The EU's Eastern Partnership was launched at the Prague summit in May 2009. It concerns six Eastern partner countries: Armenia, Azerbaijan, Belarus, Georgia, the Republic of Moldova and Ukraine. Its objectives include accelerating political association and deepening economic integration with the Eastern European partner countries. The EU supports reforms in the partner countries aimed at consolidating democracy, the rule of law, respect for human rights and an open market economy. At the same time, it offers gradual integration into the European economy, greater mobility for citizens and closer political ties. Between 2010 and 2013, EUR 1.9 billion were allocated to support its implementation.
Bosnia and Herzegovina
The Council will discuss the situation in Bosnia and Herzegovina. The High Representative will brief ministers about her recent trip to Sarajevo where she discussed the situation with politicians and members of civil society. See her statement at the conclusion of the trip.
In October 2013, the Council expressed its serious concern at the on-going failure of the Bosnia and Herzegovina political leaders to implement the ruling of the European Court of Human Rights in the Sejdić/Finci case and stressed that the current lack of a solution is preventing Bosnia and Herzegovina from further progress towards the EU. It also reiterated its unequivocal support for Bosnia and Herzegovina's EU perspective as a sovereign and united country enjoying full territorial integrity. See Council conclusions.
Middle East peace process
The Council will discuss the Middle East peace process. The High Representative will brief ministers on what the EU can do to support the talks.
The EU fully supports the on-going efforts of the parties and of the US. In December 2013, the Council reiterated the EU's readiness to contribute substantially to post-conflict arrangements for ensuring the sustainability of a peace agreement. "The EU will provide an unprecedented package of European political, economic and security support to both parties in the context of a final status agreement," the Council said in conclusions. The on-going work to define the details of the EU's offer will be the subject of the debate by ministers. See Council conclusions of 16 December 2013.
Syrian conflict and regional context
The Council will consider the latest developments in the Syrian conflict, in particular the humanitarian situation following the adoption of a UN Security Council resolution on the humanitarian situation on 22 February, the growing terrorist threat and the state of play in diplomatic efforts to bring an end to the crisis.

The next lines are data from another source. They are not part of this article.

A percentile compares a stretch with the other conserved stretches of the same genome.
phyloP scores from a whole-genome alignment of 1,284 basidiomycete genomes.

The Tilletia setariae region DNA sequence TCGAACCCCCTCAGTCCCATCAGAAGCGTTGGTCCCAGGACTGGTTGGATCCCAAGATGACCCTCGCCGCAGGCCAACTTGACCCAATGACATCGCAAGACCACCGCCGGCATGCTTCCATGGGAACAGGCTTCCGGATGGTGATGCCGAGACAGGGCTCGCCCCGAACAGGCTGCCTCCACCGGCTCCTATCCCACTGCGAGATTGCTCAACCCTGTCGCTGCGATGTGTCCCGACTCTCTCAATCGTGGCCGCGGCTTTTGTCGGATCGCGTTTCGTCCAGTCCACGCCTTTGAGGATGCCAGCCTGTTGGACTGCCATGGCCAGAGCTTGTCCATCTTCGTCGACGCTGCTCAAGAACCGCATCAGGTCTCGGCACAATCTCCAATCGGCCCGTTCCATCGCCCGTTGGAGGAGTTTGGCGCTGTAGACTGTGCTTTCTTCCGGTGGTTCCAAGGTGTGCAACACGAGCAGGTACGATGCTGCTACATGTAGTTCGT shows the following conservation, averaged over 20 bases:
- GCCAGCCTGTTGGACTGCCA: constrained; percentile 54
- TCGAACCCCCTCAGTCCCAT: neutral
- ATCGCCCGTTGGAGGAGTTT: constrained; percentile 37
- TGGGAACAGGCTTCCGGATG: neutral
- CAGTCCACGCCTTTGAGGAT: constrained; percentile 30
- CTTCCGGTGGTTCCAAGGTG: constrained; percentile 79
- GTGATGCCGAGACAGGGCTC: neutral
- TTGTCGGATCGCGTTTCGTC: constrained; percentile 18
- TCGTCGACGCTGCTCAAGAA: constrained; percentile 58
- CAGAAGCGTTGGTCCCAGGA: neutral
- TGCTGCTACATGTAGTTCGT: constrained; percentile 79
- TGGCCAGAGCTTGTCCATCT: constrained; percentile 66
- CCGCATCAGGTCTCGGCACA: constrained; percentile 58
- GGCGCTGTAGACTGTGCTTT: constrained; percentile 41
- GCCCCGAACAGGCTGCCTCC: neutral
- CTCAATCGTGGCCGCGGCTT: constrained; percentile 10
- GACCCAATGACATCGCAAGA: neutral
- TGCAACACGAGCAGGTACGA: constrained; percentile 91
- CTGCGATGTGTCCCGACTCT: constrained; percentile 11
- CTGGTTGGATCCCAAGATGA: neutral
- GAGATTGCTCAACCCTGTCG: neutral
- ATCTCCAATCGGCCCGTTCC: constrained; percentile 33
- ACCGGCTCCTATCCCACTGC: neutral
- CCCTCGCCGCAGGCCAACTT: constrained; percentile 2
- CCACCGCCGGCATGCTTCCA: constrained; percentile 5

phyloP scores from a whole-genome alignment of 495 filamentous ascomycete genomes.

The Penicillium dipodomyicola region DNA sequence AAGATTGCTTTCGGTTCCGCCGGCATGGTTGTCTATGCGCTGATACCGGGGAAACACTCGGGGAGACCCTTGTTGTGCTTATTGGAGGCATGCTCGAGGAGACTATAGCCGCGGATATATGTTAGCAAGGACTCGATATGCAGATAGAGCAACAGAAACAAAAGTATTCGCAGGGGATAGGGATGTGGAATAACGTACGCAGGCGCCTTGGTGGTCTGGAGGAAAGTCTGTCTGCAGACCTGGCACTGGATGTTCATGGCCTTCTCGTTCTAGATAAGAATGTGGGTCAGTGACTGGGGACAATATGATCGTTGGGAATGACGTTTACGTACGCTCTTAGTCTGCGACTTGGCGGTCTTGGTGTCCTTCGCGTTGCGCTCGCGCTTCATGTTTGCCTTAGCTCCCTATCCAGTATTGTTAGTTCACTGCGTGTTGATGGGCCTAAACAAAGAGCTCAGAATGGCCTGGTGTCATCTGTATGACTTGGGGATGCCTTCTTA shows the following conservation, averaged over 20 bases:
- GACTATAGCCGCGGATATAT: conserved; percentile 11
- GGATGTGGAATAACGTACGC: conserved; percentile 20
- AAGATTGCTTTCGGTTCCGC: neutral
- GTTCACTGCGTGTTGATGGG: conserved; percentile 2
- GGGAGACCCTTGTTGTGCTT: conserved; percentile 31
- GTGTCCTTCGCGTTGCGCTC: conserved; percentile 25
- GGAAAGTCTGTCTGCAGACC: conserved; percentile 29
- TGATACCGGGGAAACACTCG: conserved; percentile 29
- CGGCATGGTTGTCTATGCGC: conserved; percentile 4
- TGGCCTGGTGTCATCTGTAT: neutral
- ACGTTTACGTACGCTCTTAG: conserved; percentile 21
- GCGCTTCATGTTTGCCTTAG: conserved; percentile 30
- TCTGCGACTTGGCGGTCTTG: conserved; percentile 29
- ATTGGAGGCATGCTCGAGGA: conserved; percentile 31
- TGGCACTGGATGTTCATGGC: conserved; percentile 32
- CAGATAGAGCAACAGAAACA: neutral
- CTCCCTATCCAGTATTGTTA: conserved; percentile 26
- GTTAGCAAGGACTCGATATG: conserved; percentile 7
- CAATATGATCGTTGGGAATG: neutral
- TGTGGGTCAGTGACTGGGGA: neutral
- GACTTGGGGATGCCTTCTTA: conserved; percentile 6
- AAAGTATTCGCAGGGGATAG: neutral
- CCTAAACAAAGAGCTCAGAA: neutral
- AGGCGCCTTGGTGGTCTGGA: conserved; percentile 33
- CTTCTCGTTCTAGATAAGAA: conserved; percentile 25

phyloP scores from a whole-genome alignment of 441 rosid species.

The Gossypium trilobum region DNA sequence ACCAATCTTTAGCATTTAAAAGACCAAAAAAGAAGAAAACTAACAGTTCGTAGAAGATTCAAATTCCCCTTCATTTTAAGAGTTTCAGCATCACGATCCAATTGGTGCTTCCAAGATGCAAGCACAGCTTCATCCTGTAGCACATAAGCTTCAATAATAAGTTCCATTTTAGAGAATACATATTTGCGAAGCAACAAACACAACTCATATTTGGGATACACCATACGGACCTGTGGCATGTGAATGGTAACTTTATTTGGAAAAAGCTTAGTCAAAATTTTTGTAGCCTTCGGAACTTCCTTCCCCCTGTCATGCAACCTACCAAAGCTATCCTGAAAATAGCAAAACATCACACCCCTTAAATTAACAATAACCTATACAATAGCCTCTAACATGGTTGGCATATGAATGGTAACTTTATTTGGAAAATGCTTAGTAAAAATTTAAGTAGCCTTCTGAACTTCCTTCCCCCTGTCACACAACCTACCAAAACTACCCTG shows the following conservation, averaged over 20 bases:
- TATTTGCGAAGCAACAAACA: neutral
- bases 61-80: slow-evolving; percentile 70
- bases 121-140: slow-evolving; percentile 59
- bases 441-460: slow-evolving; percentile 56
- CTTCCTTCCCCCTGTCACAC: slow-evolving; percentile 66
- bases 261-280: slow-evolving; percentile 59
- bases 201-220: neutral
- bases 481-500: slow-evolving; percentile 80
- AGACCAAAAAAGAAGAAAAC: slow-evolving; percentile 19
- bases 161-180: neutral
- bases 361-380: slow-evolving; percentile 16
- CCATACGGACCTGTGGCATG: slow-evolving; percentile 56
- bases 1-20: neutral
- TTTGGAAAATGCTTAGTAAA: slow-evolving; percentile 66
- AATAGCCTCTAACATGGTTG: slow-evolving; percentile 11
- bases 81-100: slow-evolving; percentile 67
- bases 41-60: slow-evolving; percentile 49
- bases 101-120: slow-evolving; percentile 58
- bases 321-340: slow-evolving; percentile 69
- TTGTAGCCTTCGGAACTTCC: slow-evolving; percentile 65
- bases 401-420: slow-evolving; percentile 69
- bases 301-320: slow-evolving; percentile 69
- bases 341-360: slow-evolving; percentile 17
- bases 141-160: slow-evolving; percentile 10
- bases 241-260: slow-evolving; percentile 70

For the EU, the only solution to the conflict is a genuine political transition, based on the full implementation of the Geneva Communiqué of 30 June 2012, and preserving the sovereignty, independence, unity and territorial integrity of Syria.
The EU and its member states have been quick to support the destruction of Syria's chemical weapons. The EU is the largest financial contributor to the Organisation for the Prohibition of Chemical Weapons (OPCW) and supports its work towards the destruction of Syria's chemical weapons stockpile, including through the provision of armoured vehicles and satellite imagery.
Individual member states have also provided resources to assist the destruction programme. The EU and its member states are the largest humanitarian donor for the Syrian crisis. The total response from EU and member states to the crisis stands now at € 2.6 billion.
For more details on EU positions and restrictive measures, see factsheet European Union and Syria.
The Council will be briefed about preparations for the 4th EU-Africa summit, which is to take place in Brussels on the 2-3 April under the theme "Investing in people, prosperity and peace". The European Council of 20/21 March will also discuss the summit preparations.
The EU-Africa summit will bring together the Heads of State and Government of the European Union and the African continent, together with the EU and African Union institutions. It will illustrate how EU-Africa relations have evolved over the past years, based on the Joint Africa-EU Strategy of 2007, which established a partnership of equals going beyond development to tackle challenges of common interest, including political, economic, investment and trade issues.
Leaders will discuss ways to deepen co-operation under the three areas identified in the summit theme, i.e. people, prosperity and peace. They will also address investment, climate change, prosperity, and ways for stimulating growth and create jobs, and will take stock of ongoing and future cooperation in the various fields covered by the Joint Africa-EU Strategy. The issue of migration as well as peace and security cooperation will also be on the agenda.